They also deny that things produce effects and do not acknowledge that causes have a role to play in the creation and origination of natural phenomena. They consider everything to be the direct and unmediated effect of the divine will, and they say that although man has a certain amount of will and power at his disposal, it has no effect on his acts. Men's acts are caused not by their power and their will but by God's will, which produces all effects in exclusivity. Man can only give a certain coloring to the acts he performs with his aim and intention, and this coloring results in acts being qualified as good or as bad. Apart from this, man is nothing but the locus for the implementation of God's will and power.
They also say that if we suppose man to possess free will, we will have narrowed the sphere of God's power and governance. God's absolute creativity requires that no man confront him as a creator; likewise, belief in the doctrine of the oneness of God, considering the absolute sovereignty we ascribe to Him, must mean that all created phenomena, including the acts of men, are enclosed in the sphere of the divine will and volition.
If we accept that a person creates his own acts, we deny God's sovereignty over all of creation, which is incompatible, in turn, with God's attribute of creator, for we would, then, enjoy complete sovereigntyin therealmof acts and there would be no role left there for God. Thus, a belief in free will is held to lead inexorably to polytheism or dualism.
In addition, some people make the principle of determinism, whether consciously or unconsciously, an excuse for committing acts contrary to religion and morality, opening the way to all kinds of deviation in the sphere of belief and action. Certain hedonist poets belong to this group; they imagine predetermination to be sufficient excuse for their sins and hope, in this way, to escape both from the burden of conscience and from ill-repute.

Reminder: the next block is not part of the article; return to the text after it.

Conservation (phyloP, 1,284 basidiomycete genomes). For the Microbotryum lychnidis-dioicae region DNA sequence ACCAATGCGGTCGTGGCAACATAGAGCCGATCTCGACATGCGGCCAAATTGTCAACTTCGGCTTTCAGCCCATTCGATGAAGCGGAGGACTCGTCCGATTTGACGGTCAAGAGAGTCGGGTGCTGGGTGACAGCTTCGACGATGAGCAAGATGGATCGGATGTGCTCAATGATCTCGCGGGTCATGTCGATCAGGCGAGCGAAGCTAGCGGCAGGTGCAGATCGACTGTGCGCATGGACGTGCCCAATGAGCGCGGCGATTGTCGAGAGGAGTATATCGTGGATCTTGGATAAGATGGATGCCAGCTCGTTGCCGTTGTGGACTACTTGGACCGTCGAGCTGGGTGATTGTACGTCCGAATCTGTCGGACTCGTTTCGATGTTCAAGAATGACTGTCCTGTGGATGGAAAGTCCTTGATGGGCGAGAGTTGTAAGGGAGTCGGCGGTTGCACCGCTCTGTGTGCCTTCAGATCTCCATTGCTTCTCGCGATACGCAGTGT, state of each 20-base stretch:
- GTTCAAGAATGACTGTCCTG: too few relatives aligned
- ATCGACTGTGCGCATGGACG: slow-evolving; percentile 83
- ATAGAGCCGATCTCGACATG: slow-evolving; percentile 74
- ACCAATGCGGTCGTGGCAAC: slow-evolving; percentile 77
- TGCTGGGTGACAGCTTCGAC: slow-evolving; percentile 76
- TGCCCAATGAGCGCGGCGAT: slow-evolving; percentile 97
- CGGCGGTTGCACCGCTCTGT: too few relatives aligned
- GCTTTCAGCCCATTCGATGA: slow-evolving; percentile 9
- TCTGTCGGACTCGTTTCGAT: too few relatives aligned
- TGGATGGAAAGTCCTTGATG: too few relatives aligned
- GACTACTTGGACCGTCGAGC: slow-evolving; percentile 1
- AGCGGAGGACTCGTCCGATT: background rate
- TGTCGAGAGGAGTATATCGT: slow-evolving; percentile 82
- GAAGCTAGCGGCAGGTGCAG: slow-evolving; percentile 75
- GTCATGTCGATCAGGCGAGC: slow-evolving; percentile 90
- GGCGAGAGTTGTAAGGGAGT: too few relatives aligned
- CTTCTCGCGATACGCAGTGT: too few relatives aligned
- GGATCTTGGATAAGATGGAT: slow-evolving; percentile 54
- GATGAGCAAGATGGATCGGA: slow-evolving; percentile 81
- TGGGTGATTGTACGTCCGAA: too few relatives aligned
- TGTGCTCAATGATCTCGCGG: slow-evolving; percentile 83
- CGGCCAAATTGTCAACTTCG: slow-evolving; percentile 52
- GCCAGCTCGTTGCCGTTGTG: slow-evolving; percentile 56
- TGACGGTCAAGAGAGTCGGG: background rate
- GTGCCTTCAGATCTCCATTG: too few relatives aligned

This determinist mode of thought is contrary to the principle of justice, with reference both to God and to human society. We clearly see divine justice manifested in all its dimensions throughout creation, and we praise His most sacred essence as possessing this attribute. The Quran says: "God bears witness to His own oneness; He it is Who maintains justice; and His unigue essence is empowered aver all things and is knowledgeable of all things." (3:18)
God also describes the establishment of justice in human society as one of the purposes for the sending of the Prophets and states this desire that His servants should maintain justice: "Indeed We sent our messengers with proofs and miracles and sent down to them the Book and the Balance so that men should establish justice" (57:25)
On the Day of Resurrection, God's treatment of His servants will similarly be based on justice, and no one will be subject to the slightest injustice. The Quran says: "We will establish the scales of justice on the Day of Resurrection and none shall suffer injustice." (21:47)
Now would it be justice to compel man to do something sinful and then to punish him for it? Were any court to issue a verdict providing for punishment under such circumstances, it would certainly be unjust.
If we deny the principle of freedom and assign no positive role at all to man's will, no difference will remain between man and the rest of creation. According to the determinists, the acts of behavior of man resemble those of other creatures in that they are caused by a series of factors beyond their control; our will does not of itself have the power to produce an effect.
But if God creates the volitional acts of man, if He is the Creator of injustice and sin, even of the assignation of partners to Himself, how can we explain such behavior on the part of a Perfect and Exalted Being?